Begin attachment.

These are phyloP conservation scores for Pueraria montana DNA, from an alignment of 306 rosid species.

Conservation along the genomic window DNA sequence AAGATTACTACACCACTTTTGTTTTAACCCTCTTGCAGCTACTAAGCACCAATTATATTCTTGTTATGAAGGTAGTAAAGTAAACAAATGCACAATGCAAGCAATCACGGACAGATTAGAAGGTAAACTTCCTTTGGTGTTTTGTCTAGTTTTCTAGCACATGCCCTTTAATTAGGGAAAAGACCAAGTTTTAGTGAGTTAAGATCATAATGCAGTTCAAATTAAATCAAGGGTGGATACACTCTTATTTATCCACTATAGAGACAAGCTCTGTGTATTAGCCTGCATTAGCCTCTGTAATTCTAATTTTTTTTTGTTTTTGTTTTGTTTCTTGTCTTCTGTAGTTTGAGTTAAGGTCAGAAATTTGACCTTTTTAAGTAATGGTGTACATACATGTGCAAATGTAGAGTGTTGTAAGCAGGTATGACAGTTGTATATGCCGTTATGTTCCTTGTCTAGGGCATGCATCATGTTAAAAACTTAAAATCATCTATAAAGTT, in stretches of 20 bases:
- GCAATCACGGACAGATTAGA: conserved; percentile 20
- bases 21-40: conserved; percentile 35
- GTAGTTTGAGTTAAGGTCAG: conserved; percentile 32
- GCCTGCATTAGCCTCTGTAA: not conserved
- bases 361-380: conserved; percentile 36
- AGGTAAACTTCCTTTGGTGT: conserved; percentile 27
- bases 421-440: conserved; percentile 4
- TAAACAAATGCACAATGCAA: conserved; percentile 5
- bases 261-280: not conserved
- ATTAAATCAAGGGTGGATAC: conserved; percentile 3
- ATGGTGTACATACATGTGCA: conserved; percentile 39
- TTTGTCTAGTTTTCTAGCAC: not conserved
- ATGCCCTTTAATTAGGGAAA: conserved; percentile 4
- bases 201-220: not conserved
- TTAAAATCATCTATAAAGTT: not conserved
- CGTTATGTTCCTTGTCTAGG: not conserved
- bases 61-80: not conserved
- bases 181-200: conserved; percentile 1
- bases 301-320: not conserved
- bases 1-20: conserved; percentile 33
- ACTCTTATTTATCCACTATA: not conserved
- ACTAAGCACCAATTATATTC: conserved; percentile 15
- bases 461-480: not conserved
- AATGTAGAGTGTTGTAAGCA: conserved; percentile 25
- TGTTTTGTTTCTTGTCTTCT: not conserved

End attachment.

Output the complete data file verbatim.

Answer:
These are phyloP conservation scores for Pueraria montana DNA, from an alignment of 306 rosid species.

Conservation along the genomic window DNA sequence AAGATTACTACACCACTTTTGTTTTAACCCTCTTGCAGCTACTAAGCACCAATTATATTCTTGTTATGAAGGTAGTAAAGTAAACAAATGCACAATGCAAGCAATCACGGACAGATTAGAAGGTAAACTTCCTTTGGTGTTTTGTCTAGTTTTCTAGCACATGCCCTTTAATTAGGGAAAAGACCAAGTTTTAGTGAGTTAAGATCATAATGCAGTTCAAATTAAATCAAGGGTGGATACACTCTTATTTATCCACTATAGAGACAAGCTCTGTGTATTAGCCTGCATTAGCCTCTGTAATTCTAATTTTTTTTTGTTTTTGTTTTGTTTCTTGTCTTCTGTAGTTTGAGTTAAGGTCAGAAATTTGACCTTTTTAAGTAATGGTGTACATACATGTGCAAATGTAGAGTGTTGTAAGCAGGTATGACAGTTGTATATGCCGTTATGTTCCTTGTCTAGGGCATGCATCATGTTAAAAACTTAAAATCATCTATAAAGTT, in stretches of 20 bases:
- GCAATCACGGACAGATTAGA: conserved; percentile 20
- bases 21-40: conserved; percentile 35
- GTAGTTTGAGTTAAGGTCAG: conserved; percentile 32
- GCCTGCATTAGCCTCTGTAA: not conserved
- bases 361-380: conserved; percentile 36
- AGGTAAACTTCCTTTGGTGT: conserved; percentile 27
- bases 421-440: conserved; percentile 4
- TAAACAAATGCACAATGCAA: conserved; percentile 5
- bases 261-280: not conserved
- ATTAAATCAAGGGTGGATAC: conserved; percentile 3
- ATGGTGTACATACATGTGCA: conserved; percentile 39
- TTTGTCTAGTTTTCTAGCAC: not conserved
- ATGCCCTTTAATTAGGGAAA: conserved; percentile 4
- bases 201-220: not conserved
- TTAAAATCATCTATAAAGTT: not conserved
- CGTTATGTTCCTTGTCTAGG: not conserved
- bases 61-80: not conserved
- bases 181-200: conserved; percentile 1
- bases 301-320: not conserved
- bases 1-20: conserved; percentile 33
- ACTCTTATTTATCCACTATA: not conserved
- ACTAAGCACCAATTATATTC: conserved; percentile 15
- bases 461-480: not conserved
- AATGTAGAGTGTTGTAAGCA: conserved; percentile 25
- TGTTTTGTTTCTTGTCTTCT: not conserved